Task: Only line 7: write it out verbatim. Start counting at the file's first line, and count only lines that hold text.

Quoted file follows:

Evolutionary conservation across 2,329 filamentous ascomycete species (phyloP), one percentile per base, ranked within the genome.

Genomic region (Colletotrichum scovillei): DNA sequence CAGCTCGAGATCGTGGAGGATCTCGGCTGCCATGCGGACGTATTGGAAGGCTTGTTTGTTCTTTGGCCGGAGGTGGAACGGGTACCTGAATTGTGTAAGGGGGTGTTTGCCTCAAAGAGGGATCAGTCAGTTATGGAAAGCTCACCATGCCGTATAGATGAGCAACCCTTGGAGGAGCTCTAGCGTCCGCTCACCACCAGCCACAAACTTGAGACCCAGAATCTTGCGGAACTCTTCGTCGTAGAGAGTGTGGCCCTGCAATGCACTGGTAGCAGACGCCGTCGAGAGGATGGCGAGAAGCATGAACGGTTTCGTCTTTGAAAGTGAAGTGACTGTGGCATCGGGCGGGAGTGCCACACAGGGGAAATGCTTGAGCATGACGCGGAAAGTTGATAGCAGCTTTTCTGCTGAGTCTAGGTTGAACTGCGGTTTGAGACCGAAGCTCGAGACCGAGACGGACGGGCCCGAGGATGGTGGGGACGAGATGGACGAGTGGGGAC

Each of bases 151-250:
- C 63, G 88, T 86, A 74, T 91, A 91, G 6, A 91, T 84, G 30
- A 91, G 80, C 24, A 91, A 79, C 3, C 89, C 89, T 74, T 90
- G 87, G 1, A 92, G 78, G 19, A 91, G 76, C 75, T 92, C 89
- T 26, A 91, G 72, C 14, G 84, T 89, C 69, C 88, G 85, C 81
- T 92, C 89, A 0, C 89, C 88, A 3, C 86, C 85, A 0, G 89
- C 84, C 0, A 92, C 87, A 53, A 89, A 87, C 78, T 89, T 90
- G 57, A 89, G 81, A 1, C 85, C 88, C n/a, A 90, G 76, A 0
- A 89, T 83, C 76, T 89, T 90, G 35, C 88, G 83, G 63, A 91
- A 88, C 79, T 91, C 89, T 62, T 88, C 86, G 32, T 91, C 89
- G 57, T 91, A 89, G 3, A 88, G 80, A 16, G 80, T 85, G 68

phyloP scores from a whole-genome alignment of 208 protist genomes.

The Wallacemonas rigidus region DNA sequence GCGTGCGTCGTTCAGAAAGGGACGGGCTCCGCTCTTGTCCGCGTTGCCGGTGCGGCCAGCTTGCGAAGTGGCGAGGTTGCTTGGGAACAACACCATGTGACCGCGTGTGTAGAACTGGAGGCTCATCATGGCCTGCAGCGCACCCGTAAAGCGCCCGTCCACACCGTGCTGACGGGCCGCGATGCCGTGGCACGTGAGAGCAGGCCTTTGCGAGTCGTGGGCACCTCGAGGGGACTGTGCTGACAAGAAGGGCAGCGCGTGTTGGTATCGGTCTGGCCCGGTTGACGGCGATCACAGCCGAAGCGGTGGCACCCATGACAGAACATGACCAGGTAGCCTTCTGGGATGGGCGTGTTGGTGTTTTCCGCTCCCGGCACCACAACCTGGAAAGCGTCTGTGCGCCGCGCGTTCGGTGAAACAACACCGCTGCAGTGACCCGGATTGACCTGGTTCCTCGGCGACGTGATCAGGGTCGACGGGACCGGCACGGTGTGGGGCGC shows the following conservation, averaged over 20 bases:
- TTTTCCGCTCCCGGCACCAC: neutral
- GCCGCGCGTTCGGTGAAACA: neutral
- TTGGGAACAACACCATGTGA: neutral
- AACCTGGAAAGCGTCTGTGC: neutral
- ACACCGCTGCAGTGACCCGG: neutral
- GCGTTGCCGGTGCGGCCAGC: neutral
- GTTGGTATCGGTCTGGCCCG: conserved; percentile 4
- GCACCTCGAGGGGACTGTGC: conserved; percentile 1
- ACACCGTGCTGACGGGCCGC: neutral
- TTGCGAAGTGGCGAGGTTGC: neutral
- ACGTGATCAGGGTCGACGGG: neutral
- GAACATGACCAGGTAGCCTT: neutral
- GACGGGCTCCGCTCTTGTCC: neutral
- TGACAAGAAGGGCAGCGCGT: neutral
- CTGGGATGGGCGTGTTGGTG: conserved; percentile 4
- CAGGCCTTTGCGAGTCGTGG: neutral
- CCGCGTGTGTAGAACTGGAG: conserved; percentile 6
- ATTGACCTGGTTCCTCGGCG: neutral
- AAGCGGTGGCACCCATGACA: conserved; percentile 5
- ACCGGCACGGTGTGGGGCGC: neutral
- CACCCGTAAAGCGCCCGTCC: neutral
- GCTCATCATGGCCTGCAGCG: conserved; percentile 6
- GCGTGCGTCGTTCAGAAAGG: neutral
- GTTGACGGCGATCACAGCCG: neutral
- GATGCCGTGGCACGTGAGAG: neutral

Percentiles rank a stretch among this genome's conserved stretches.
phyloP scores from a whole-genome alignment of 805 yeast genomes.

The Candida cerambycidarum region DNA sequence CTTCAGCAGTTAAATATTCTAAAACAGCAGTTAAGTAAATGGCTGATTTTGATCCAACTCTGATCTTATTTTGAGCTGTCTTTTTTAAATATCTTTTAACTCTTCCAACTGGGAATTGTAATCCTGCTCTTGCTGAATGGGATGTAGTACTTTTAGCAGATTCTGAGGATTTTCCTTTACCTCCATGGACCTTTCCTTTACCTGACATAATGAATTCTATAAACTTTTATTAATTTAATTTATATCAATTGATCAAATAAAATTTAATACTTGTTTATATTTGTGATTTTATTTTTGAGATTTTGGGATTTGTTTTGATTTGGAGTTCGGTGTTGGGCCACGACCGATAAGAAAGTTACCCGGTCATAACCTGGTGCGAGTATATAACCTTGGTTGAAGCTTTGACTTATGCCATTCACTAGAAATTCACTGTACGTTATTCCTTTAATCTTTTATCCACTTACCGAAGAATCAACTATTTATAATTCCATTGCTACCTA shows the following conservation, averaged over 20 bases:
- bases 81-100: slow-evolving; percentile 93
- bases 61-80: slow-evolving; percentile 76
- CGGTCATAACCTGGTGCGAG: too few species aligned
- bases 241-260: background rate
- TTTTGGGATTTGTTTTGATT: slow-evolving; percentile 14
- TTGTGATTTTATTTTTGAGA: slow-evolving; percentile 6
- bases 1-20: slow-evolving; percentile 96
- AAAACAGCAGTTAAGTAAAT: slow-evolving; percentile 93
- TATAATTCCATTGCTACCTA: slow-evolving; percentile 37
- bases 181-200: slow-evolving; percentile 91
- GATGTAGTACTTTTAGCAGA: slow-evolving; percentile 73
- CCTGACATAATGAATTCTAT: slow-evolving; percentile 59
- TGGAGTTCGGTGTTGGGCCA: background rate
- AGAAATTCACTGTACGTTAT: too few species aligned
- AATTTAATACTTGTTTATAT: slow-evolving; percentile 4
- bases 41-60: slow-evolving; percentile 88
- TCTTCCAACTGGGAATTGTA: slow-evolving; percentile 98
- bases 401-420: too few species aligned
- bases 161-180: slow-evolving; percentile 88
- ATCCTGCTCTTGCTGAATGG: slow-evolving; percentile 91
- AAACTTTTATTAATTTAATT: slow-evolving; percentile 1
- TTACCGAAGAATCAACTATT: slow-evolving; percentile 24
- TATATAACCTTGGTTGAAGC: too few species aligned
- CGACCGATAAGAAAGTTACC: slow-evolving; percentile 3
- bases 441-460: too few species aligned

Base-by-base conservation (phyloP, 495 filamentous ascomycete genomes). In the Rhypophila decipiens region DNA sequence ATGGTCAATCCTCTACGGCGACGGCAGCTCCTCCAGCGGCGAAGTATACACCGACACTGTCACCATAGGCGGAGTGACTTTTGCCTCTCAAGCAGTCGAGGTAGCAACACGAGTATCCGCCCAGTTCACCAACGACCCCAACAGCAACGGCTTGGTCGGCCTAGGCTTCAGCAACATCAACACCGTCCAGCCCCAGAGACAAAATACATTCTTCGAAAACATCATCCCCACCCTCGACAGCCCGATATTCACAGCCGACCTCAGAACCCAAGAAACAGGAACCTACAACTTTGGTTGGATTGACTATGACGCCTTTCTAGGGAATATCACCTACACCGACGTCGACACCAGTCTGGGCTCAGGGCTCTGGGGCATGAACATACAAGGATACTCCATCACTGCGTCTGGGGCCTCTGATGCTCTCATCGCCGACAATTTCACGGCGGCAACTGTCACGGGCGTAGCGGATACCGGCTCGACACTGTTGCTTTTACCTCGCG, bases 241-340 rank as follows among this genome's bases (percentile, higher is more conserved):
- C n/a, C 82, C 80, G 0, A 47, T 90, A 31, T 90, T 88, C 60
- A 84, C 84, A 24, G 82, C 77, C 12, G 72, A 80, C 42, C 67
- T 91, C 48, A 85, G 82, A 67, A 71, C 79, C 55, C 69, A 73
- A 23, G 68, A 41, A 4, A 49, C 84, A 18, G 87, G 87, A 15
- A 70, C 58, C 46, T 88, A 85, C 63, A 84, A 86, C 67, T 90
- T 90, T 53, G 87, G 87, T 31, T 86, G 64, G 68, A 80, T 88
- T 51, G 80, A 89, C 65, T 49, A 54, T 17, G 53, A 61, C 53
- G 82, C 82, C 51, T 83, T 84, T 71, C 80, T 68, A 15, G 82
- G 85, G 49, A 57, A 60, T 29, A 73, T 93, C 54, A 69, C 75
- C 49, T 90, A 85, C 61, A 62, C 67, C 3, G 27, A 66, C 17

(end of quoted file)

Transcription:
- T 26, A 91, G 72, C 14, G 84, T 89, C 69, C 88, G 85, C 81